The dialogue in this film is so fast-paced, and the chemistry between the leads is electric, as they banter and argue themselves back together.
Another screwball staple represented in His Girl Friday is the threat of normalcy. In this film, Hildy is planning to remarry and settle down, leaving her reporter life behind. Either the man or woman leaving behind something that defines their personality is common in the genre. It normally ends tied up nicely, with the lead characters meeting, going on an adventure, and choosing to end up together instead of settling for their previous love interest. Instead of marrying the bland insurance man, Hildy ends up back with her ex-husband, who knows and appreciates her as a reporter and does not want her to leave her career for a life in the suburbs.
The Philadelphia Story (1940, George Cukor)
The Philadelphia Story (1940) blends elements of screwball and romantic comedy into a compelling story of remarriage and social class. The story focuses on the socialite Tracy (Katharine Hepburn), her ex-husband Dexter (Cary Grant), and reporter Mike (Jimmy Stewart) as they are all awaiting Tracy’s marriage, with the hope of covering the story.
This film flits between screwball comedy and romantic comedy, as the romance is taken more seriously than in typical screwball comedies. The plot features many screwball elements including remarriage, social class, and love triangles. This film ends the same way as many screwball comedies, with remarriage. The divorced couple begin to show interest in other people, but ultimately realize they are meant to be together.
The main action of this film comes from a unique circumstance where many people, who may not normally spend time together, are forced to co-exist. This creates a blending of social classes and personalities, which is the cause for most of the comedy of the film. Characters do things they might never have done before, an example being Tracy getting drunk for only the second time in her life.
The Lady Eve (1941, Preston Sturges)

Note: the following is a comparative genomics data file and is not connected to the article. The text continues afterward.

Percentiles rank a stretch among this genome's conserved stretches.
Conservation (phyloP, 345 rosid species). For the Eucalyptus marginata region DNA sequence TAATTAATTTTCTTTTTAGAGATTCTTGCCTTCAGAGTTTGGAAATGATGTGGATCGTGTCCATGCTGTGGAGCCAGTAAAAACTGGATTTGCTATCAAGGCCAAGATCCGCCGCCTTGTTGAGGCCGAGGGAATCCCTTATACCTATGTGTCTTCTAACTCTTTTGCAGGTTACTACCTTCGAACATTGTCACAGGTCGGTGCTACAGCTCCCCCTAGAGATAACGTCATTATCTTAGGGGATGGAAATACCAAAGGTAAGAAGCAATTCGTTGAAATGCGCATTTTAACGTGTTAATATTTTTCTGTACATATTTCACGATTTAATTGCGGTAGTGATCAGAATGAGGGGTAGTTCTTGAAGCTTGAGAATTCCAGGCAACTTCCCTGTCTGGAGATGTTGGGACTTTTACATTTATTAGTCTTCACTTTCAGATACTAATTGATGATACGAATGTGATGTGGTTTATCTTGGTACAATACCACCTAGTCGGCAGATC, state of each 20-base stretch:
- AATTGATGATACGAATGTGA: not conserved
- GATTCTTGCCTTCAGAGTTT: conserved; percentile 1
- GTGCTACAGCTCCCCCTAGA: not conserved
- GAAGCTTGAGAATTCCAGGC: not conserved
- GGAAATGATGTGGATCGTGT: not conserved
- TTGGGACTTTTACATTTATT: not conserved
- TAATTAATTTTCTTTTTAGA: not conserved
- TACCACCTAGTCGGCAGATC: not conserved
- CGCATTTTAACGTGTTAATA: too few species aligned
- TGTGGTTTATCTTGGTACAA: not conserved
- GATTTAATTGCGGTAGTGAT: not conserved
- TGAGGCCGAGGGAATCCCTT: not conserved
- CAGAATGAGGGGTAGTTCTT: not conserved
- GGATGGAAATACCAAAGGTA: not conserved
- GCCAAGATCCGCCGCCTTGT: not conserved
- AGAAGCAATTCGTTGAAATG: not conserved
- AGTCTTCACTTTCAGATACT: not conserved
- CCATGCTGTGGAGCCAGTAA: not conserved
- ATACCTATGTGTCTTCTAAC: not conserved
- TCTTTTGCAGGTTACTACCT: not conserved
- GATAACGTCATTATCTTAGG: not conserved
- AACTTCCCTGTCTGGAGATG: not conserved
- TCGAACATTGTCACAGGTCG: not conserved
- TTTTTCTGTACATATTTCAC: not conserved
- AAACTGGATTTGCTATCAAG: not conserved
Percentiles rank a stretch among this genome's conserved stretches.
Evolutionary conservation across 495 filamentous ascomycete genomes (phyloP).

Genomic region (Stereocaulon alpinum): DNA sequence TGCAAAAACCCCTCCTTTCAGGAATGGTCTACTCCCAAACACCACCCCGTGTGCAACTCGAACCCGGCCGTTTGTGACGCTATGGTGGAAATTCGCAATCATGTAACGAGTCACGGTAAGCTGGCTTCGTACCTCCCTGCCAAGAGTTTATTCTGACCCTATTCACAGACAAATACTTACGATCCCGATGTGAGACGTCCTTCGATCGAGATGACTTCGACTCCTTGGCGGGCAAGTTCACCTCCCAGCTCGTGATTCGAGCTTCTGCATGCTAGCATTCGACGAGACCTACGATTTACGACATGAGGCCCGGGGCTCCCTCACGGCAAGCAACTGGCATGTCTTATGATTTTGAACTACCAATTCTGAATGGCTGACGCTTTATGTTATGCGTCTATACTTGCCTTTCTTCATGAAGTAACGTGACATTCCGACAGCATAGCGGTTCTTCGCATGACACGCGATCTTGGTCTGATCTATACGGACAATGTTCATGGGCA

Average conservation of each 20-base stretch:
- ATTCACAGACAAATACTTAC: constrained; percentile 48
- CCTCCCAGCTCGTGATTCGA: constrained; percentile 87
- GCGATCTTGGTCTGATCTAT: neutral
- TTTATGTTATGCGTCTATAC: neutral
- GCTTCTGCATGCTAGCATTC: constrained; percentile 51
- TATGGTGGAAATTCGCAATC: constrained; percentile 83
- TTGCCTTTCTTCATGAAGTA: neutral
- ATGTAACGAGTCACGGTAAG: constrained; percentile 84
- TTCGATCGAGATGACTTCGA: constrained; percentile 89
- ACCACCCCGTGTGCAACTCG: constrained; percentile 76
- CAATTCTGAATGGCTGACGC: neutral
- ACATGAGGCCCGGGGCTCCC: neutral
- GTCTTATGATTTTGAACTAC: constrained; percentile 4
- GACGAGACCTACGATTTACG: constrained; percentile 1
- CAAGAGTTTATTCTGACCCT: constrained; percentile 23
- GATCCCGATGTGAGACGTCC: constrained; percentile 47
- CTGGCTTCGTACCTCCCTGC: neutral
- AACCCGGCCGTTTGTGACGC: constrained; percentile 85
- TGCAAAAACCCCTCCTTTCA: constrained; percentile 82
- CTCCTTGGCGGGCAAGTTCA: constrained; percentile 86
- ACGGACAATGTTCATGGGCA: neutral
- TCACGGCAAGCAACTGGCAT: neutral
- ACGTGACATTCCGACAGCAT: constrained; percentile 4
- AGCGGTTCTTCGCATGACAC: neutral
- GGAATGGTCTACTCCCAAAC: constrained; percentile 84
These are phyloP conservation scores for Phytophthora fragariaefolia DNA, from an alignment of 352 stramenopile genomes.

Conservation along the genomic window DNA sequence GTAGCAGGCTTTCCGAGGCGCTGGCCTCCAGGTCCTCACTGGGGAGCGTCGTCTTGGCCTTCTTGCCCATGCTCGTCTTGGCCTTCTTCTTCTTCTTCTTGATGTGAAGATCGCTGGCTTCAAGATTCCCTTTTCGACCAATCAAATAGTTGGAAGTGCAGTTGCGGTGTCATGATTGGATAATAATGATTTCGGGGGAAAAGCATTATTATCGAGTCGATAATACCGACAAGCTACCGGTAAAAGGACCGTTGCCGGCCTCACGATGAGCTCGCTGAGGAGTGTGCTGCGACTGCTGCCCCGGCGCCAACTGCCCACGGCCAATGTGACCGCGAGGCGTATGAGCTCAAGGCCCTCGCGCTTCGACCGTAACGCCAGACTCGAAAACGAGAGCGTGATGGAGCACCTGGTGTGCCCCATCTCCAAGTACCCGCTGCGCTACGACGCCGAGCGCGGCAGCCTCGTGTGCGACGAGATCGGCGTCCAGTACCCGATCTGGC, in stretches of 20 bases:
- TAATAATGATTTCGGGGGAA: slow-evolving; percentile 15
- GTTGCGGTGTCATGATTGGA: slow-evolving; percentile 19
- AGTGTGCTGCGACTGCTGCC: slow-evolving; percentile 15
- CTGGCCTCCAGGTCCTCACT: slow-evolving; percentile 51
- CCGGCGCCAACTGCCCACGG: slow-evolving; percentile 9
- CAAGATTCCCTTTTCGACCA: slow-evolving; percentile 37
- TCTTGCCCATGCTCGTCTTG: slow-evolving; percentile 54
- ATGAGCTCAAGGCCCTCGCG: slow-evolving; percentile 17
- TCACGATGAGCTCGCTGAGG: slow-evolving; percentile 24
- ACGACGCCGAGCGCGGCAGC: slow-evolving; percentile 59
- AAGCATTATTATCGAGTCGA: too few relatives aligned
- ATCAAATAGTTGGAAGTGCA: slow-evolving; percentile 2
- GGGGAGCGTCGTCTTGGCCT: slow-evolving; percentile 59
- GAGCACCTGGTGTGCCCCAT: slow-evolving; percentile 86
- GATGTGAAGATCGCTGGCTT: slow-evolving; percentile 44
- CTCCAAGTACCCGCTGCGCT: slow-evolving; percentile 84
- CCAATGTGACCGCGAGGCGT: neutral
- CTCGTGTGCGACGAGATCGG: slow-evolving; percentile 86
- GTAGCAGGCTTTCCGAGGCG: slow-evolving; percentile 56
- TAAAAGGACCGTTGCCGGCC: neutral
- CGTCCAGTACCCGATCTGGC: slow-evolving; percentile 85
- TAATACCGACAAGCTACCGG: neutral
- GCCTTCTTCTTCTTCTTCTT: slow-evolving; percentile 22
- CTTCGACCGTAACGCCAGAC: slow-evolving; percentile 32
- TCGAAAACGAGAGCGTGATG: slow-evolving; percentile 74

The Lady Eve (1941) follows a con artist, Jean Harrington, played by Barbara Stanwyck, and a rich, naive heir to the Pike Ale fortune, Charles Pike, portrayed by Henry Fonda. This flips the roles from other screwball comedies, but the woman is still the one controlling the relationship. In several other screwball comedies, the woman is rich and the man is a bumbling everyman. This does flip the social differences, but remains with the woman being the mastermind and the reason for change.
Charles is naive to women, who have suddenly taken interest in him, which Jean uses to her advantage in the form of a con. The romance comes when Jean falls for her mark, and tries to protect him from her father, ruining the con they had set out to complete.
The film falls even more into the screwball territory once Jean masquerades as Lady Eve Sidwich, in another con of sorts. The film keeps twisting and turning towards a happy ending, like any good screwball comedy.
The Major & The Minor (1942, Bill Wilder)
The Major and the Minor (1942) is the directorial debut of Billy Wilder. This film follows the screwball comedy setup of a woman changing the life of a man through a case of mistaken identity. Ginger Rogers portrays Susan Applegate, a woman pretending to be a 12-year-old kid, in order to get a cheaper train fare. During her adventure she meets Major Kirby, portrayed by Ray Milland.